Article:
Study shows adipose stem cells may be the cell of choice for therapeutic applications

February 24, 2017, Morris Animal Foundation

An international team of researchers, funded by Morris Animal Foundation, has shown that adipose (fat) stem cells might be the preferred stem cell type for use in canine therapeutic applications, including orthopedic diseases and injury.

Researchers at the University of Guelph, University of Western Ontario and Aarhus University, Denmark, ran a battery of tests comparing the physiology characteristics of stem cells derived from adipose tissue versus bone marrow. They found that stem cells from both sources had similar functional properties, including tissue generation and immunomodulating capabilities (ability to adjust immune response), but adipose stem cells grow at a faster rate than bone marrow stem cells. Harvesting adipose stem cells also is less invasive than harvesting bone marrow. The study recently was published in PLoS ONE, an online scientific journal.

In the last decade, the use of stem cell therapy in animals and humans has dramatically increased. In dogs, is used in the treatment of a variety of orthopedic diseases and injuries. Stem cells are harvested from either fat tissue or , purified and grown in culture, then placed back in the patient.

Given the ease of harvesting, has become the site of most stem cell collections in canine patients. But questions persisted regarding the differences between these two sources of stem cells, and which is better suited to therapeutic applications.

"Faster proliferation along with the potential for a less invasive method of their procurement makes them (adipose stem cells) the preferred source for canine mesenchymal ," concluded the research team.

Explore further: Stem cell therapy trial at Sanford first of its kind in US for shoulder injuries

More information: Keith A. Russell et al, Characterization and Immunomodulatory Effects of Canine Adipose Tissue- and Bone Marrow-Derived Mesenchymal Stromal Cells, PLOS ONE (2016). DOI: 10.1371/journal.pone.0167442

Related Stories

Stem cell therapy trial at Sanford first of its kind in US for shoulder injuries

January 4, 2017
The first FDA-approved clinical trial of its kind in the United States using a person's own fat-derived adult stem cells to treat shoulder injuries is available at Sanford Health.

Cancer stem cells in 'robbers cave' may explain poor prognosis for obese patients

July 20, 2016
Across many cancer types, obese patients fare worse than leaner patients. Now a University of Colorado Cancer Center study published in the journal Cell Stem Cell offers a compelling hypothesis why: researchers found that ...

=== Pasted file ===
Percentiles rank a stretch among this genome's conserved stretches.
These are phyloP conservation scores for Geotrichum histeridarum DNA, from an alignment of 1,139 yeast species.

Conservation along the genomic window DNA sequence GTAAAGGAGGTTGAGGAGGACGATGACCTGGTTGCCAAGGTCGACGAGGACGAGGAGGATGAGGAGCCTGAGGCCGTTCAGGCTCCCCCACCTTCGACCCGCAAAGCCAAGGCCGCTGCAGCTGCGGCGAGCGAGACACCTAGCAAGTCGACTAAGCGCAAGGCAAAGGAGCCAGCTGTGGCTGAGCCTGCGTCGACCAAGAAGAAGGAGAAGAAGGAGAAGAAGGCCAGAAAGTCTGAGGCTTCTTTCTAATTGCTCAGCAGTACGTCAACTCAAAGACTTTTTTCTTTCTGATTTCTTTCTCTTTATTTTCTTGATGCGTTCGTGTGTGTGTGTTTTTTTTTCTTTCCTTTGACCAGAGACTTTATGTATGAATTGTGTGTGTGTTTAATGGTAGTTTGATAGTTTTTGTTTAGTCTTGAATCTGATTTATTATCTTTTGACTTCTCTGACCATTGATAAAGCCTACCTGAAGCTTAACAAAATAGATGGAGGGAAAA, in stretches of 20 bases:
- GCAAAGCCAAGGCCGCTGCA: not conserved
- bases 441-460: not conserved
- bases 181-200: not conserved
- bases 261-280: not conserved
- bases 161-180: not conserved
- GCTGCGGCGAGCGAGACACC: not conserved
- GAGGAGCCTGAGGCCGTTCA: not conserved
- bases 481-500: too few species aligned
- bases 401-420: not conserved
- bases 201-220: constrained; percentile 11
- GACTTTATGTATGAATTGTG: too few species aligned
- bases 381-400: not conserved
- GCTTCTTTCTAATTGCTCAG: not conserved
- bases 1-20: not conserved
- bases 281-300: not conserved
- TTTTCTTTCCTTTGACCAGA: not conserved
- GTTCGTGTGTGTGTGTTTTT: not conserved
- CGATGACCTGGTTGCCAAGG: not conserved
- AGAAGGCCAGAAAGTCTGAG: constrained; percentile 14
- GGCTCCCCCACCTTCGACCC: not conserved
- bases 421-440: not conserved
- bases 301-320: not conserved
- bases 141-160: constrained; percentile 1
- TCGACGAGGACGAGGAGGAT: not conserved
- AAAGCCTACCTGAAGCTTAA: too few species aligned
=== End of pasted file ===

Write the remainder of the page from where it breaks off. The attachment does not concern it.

Stem cells aid recovery from stroke

January 27, 2013
Stem cells from bone marrow or fat improve recovery after stroke in rats, finds a study published in BioMed Central's open access journal Stem Cell Research & Therapy. Treatment with stem cells improved the amount of brain ...

Watching stem cells change provides clues to fighting osteoporosis in older women

October 5, 2016
For years, scientists have studied how stem cells might be used to treat many diseases, including osteoporosis. One consistent challenge has been observing and monitoring the process through which stem cells transform. Now, ...

Recommended for you

Breakthrough article on mechanistic features of microRNA targeting and activity

March 23, 2018
Giovanna Brancati and Helge Grosshans from the FMI have described target specialization of miRNAs of the let-7 family. They identified target site features that determine specificity, and revealed that specificity can be ...

Boosting enzyme may help improve blood flow, fitness in elderly

March 22, 2018
As people age, their blood-vessel density and blood flow decrease, which is why it's harder to maintain muscle mass after 40 and endurance in the later decades, even with exercise. This vascular decline is also one of the ...

Scientists pinpoint cause of vascular aging in mice

March 22, 2018
We are as old as our arteries, the adage goes, so could reversing the aging of blood vessels hold the key to restoring youthful vitality?

Sulfur amino acid restriction diet triggers new blood vessel formation in mice

March 22, 2018
Putting mice on a diet containing low amounts of the essential amino acid methionine triggered the formation of new blood vessels in skeletal muscle, according to a new study from Harvard T.H. Chan School of Public Health. ...

Cold can activate body's 'good' fat at a cellular level, study finds

March 21, 2018
Lower temperatures can activate the body's 'good' fat formation at a cellular level, a new study led by academics at The University of Nottingham has found.

Gradual release of immunotherapy at site of tumor surgery prevents tumors from returning

March 21, 2018
A new study by Dana-Farber Cancer Institute scientists suggests it may be possible to prevent tumors from recurring and to eradicate metastatic growths by implanting a gel containing immunotherapy during surgical removal ...


Please sign in to add a comment. Registration is free, and takes less than a minute. Read more

Click here to reset your password.
Sign in to get notified via email when new comments are made.